Regulation of children’s workers ‘hindering judgement’

Government regulation of children’s social workers is hindering sound professional judgement, according to Kent Council’s chief executive.

Peter Gilroy’s comments came as he published Kent’s first annual self-assessment of its own children’s services department which contained 19 recommendations including a move to improve social worker training in dealing with difficult and unco-operative families.

“Over-regulation, both of professionals and the public, rather than protecting children, may have the unintended consequence of diminishing individual and family responsibility and sound professional judgement,” Gilroy said. He added that the focus on targets and regulation also distracted councils from the hiring and training of sound professionals.

“The emphasis on assessment needs to be addressed,” he said. “We must remember that we need resilient, competent people to do this job. We need to de-centralise: a department’s effectiveness is about the quality of relationships between professionals and the families they deal with. That doesn’t come out of regulation and processes.”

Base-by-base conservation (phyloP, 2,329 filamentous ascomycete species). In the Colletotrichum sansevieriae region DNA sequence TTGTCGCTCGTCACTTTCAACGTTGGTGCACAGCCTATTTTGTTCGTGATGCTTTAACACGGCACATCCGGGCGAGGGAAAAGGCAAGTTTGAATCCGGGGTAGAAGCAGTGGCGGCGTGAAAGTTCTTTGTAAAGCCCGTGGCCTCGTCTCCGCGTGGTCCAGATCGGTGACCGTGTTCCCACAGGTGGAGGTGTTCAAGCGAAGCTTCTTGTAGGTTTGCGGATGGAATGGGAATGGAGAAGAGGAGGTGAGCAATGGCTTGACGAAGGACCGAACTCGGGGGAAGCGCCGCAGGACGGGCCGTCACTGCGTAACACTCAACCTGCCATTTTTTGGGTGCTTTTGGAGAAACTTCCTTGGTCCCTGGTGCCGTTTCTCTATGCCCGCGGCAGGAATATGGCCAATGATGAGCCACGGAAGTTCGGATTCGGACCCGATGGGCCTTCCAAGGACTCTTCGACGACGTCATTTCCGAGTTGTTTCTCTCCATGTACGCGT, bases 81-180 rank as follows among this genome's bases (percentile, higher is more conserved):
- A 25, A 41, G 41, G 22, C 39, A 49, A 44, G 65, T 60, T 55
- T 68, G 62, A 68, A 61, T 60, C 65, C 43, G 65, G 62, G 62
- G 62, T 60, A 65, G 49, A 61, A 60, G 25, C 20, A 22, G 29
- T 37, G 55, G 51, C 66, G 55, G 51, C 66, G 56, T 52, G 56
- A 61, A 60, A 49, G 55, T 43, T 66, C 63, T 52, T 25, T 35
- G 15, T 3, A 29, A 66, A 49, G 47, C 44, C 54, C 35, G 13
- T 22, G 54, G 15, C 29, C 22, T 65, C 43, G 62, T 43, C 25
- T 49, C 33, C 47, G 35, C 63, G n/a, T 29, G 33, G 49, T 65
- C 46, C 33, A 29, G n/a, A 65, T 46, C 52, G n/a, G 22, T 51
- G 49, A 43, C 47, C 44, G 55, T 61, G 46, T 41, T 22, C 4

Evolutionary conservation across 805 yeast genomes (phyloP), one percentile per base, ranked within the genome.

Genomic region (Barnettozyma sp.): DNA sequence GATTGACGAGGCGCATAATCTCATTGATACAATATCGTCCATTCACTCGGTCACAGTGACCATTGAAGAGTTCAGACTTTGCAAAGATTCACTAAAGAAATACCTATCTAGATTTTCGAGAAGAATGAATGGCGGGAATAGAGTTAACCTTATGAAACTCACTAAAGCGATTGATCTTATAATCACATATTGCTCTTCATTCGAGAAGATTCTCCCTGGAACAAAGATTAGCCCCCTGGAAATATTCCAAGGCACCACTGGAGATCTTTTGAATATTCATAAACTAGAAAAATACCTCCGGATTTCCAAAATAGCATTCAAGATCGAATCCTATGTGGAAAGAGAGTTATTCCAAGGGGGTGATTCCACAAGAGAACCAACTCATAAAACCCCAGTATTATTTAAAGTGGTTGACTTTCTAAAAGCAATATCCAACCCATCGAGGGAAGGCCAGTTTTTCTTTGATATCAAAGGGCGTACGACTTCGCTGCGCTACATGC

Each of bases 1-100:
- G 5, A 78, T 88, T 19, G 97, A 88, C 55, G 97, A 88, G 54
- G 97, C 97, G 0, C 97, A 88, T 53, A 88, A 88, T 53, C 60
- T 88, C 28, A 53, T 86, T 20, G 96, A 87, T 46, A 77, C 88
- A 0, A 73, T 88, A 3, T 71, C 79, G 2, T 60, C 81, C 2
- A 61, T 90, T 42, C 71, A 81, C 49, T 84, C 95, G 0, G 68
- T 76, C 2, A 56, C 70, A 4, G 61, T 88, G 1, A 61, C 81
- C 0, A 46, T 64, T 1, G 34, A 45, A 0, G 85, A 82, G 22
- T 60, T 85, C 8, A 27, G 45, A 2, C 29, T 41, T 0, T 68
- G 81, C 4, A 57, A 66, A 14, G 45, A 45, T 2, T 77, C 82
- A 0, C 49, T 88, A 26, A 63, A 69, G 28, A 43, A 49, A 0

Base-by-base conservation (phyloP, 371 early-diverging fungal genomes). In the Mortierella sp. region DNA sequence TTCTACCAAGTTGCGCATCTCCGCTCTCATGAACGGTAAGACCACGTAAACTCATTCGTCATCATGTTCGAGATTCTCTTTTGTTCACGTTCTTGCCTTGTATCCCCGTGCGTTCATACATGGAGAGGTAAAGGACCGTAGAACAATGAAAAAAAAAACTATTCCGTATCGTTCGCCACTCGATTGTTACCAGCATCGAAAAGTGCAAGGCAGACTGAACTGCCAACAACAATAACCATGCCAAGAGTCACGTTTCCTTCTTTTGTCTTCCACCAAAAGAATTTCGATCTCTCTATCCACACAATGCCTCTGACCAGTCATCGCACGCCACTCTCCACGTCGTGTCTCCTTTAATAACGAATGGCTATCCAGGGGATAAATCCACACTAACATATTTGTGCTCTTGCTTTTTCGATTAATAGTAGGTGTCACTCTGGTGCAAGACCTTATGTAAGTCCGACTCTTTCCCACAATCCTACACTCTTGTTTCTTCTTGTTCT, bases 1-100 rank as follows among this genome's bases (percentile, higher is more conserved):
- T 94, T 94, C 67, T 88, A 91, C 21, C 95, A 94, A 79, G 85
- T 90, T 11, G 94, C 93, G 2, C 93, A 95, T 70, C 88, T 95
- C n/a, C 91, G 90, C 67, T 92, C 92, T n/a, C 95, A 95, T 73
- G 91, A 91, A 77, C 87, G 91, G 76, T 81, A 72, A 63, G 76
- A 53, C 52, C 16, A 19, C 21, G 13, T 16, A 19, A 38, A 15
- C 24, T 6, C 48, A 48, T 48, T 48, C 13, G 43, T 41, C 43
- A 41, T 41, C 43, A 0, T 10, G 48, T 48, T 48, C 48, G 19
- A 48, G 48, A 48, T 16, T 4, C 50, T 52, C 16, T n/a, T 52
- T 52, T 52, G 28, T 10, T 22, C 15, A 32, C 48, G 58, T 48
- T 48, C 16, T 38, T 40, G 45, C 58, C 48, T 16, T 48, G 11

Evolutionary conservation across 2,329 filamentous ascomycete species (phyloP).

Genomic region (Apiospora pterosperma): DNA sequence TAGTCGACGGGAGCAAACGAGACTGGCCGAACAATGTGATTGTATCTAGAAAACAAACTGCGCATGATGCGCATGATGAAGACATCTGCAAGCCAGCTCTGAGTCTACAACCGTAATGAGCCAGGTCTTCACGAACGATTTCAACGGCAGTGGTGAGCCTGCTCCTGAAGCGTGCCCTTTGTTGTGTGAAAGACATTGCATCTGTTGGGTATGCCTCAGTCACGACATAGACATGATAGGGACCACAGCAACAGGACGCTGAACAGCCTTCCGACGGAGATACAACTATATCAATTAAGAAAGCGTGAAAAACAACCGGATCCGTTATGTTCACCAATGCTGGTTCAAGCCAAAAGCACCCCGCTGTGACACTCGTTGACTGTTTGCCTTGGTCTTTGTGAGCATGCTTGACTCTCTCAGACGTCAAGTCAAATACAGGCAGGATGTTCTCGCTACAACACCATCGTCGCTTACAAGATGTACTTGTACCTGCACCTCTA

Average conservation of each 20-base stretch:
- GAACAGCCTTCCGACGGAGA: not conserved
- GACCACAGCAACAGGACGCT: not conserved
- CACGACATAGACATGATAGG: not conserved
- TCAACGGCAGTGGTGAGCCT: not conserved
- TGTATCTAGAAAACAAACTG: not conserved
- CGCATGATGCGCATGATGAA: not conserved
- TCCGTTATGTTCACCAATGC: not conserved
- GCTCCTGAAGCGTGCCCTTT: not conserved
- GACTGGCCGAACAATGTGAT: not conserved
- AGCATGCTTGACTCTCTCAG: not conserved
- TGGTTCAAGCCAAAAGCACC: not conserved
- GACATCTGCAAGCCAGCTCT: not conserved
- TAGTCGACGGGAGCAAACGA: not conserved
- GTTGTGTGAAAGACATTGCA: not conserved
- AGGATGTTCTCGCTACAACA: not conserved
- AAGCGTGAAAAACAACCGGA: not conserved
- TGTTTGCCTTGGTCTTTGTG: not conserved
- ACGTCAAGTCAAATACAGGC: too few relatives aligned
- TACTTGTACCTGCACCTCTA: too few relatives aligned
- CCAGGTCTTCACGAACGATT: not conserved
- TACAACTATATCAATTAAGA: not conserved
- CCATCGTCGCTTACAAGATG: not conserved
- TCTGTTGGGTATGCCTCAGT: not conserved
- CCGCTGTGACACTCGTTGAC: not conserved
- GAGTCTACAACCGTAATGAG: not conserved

In his report, Gilroy states Kent ought to use the Social Work Task Force’s departmental “health check” regularly, and ensure there is protected time for social worker supervision. The council should also establish a trainee bursary scheme for new social workers in return for two years’ employment with the council.

The report said reduction of administrative tasks should be continually reviewed and recommended Kent make contact with other local authorities to share experiences and seek shared solutions through the joint development of IT programmes.

Gilroy has also proposed a new training scheme for Kent’s children’s social workers. He said local authorities would team up with universities to set up role-playing scenarios for social workers in training.

A house would be equipped with video cameras and actors pretending to be a troubled family. Students would be called at any time of night or day to handle the situation.

Next day, students would analyse the video in an academic setting and assess their conduct. This would better prepare students for the reality of children’s social services, said Gilroy.

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